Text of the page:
After Clarke’s brilliant triple hundred in the Sydney Test against India last January, the Australian media didn’t lose out on an opportunity to stress how Clarke has done well to stay away from IPL riches all these years and concentrate on batting for his country.
Although Clarke said that he would like to take part in the T20 extravaganza some day, the media Down Under was hell bent on portraying to the rest of the cricketing world, especially India, as to how their country’s captain wore a temptation-proof cloak.
Clarke is no villain for accepting the offer from Pune Warriors to be their replacement for the cancer-stricken Yuvraj Singh. But the Australian media now look foolish. However, this will not stop them from continuing to slam the IPL — Aussie players, coaches, physios, television commentators earning big bucks from the tournament notwithstanding. It must be pointed out that Clarke does not play Twenty20 cricket for Australia.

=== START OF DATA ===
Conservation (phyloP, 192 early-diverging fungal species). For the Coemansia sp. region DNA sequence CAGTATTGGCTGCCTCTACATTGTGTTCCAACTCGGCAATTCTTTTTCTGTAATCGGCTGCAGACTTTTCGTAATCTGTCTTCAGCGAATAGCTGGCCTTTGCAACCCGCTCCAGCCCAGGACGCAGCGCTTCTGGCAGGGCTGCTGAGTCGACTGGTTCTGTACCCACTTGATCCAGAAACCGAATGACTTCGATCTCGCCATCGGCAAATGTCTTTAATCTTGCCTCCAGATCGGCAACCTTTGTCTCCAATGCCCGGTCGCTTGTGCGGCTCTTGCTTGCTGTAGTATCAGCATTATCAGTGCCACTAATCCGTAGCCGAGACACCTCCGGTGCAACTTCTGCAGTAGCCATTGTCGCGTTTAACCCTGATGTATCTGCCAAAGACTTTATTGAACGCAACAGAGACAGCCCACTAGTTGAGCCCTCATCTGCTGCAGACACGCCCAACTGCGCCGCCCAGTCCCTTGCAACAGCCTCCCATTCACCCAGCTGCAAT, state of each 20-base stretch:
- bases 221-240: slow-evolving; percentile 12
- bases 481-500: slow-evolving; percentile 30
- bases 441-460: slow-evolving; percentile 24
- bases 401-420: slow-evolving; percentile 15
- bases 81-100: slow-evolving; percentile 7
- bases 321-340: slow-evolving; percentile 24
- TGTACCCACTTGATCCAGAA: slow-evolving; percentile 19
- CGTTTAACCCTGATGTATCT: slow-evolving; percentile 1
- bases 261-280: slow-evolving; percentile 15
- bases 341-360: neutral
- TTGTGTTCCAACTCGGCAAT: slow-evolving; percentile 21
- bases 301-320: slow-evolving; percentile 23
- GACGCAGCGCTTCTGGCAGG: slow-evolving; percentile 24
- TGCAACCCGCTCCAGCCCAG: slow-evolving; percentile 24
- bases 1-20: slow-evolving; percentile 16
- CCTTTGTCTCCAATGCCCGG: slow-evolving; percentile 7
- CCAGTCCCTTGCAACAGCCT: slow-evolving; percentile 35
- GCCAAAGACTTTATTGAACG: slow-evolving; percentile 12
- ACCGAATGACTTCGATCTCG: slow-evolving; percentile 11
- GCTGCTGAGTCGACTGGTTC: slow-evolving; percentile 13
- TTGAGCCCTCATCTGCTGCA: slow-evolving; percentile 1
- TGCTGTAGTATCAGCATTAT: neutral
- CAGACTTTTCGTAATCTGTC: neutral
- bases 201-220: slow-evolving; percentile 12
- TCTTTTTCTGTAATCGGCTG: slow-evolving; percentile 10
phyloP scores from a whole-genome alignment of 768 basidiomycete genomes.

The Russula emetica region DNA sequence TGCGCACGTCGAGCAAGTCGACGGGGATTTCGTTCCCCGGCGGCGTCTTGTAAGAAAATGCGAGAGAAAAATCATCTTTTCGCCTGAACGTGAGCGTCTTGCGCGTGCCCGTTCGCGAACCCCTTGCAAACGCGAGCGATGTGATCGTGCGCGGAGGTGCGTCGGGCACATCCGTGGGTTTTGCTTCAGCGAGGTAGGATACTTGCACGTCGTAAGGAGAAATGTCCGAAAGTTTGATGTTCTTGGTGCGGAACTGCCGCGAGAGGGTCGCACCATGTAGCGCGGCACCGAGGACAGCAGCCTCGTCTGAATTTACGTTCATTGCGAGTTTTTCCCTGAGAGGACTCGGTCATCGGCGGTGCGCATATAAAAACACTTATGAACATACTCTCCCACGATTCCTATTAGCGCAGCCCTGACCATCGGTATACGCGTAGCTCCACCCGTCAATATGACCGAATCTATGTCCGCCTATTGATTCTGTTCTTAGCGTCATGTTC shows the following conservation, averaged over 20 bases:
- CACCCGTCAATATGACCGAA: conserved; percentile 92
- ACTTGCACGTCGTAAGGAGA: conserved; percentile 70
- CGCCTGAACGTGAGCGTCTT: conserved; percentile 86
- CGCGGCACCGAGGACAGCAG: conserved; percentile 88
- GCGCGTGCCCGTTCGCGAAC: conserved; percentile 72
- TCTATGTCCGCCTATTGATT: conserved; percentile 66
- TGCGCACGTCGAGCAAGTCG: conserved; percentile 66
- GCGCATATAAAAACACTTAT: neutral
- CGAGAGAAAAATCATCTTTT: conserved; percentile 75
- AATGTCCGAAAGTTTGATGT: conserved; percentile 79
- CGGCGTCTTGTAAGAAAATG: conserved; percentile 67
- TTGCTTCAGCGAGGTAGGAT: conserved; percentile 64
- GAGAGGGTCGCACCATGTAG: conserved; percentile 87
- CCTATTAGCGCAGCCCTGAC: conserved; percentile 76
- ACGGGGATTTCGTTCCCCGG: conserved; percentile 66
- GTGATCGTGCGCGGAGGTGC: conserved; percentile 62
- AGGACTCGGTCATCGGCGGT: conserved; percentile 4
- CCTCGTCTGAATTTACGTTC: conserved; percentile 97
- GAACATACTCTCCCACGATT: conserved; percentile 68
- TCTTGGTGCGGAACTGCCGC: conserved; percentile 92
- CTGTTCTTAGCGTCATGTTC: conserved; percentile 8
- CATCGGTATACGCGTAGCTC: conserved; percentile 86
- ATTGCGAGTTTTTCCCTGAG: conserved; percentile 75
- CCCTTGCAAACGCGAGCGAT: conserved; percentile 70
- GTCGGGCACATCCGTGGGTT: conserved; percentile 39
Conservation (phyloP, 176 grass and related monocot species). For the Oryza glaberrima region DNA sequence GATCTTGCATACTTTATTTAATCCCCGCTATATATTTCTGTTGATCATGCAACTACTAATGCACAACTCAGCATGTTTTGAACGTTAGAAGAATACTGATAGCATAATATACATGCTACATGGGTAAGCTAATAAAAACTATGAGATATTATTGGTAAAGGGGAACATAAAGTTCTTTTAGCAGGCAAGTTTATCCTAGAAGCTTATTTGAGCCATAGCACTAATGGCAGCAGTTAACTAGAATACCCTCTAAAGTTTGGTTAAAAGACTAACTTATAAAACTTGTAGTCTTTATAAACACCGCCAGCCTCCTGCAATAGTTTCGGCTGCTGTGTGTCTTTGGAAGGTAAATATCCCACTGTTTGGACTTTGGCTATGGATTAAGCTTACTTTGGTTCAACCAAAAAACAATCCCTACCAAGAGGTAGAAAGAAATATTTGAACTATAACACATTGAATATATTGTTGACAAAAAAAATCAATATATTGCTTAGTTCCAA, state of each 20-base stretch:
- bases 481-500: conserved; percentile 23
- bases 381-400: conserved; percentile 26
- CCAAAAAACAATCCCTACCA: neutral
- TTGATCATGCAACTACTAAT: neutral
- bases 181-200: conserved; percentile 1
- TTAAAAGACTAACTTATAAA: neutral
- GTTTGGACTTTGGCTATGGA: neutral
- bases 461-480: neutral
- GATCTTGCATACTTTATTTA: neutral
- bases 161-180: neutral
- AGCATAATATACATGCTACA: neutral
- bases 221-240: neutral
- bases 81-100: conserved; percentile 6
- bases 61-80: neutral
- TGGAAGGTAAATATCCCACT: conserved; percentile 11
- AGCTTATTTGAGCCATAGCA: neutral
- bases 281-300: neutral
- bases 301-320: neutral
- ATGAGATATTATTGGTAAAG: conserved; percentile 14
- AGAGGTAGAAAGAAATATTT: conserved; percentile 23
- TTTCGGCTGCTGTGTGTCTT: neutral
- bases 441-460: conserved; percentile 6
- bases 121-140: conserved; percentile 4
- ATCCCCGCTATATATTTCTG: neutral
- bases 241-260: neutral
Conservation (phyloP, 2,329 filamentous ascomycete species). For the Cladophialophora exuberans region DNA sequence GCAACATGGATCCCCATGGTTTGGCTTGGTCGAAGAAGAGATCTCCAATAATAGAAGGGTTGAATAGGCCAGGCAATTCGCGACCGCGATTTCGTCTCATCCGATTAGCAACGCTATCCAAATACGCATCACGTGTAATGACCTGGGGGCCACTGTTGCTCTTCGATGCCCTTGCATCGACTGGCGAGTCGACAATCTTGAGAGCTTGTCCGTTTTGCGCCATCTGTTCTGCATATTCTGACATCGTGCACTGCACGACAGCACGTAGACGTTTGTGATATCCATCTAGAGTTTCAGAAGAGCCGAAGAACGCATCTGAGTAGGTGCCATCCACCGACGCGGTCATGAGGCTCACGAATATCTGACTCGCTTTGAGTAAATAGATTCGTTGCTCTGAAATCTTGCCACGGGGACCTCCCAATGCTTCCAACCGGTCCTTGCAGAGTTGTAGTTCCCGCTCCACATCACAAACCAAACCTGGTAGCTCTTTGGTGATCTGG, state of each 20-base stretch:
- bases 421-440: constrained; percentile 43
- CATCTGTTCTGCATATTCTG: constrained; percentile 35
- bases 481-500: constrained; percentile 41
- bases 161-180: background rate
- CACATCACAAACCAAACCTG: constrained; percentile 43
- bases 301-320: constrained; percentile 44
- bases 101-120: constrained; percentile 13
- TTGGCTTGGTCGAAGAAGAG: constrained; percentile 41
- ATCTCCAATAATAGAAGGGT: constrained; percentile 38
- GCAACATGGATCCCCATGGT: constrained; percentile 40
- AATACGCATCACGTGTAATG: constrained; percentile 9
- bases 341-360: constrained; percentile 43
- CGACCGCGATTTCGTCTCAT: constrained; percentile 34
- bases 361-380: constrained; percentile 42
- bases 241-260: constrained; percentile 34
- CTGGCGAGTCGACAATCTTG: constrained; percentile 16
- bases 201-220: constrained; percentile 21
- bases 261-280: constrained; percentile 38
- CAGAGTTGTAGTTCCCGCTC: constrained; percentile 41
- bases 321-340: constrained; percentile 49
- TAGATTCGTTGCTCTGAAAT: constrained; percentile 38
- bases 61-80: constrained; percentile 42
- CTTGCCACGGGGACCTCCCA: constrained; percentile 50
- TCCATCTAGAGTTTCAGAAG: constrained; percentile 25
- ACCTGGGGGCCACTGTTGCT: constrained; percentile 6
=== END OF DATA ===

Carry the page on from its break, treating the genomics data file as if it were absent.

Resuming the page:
Despite its ills, the IPL is a well-conceptualised and organised tournament, which the Board of Control for Cricket in India’s rivals in the game must accept. The tournament needs to be put in perspective — it is neither downright junk nor absolutely pure.
By the way, Cricket Australia T20 Big Bash appears to be inspired by the IPL module and the tournament has been well accepted by their cricketing public.
Clarke, despite his late arrival due to the West Indies tour, will be a valuable player for Pune Warriors led by Sourav Ganguly. The Indian spectators will enjoy his strokeplay and his part-time left-arm spin could prove to be tricky for the willow wielders.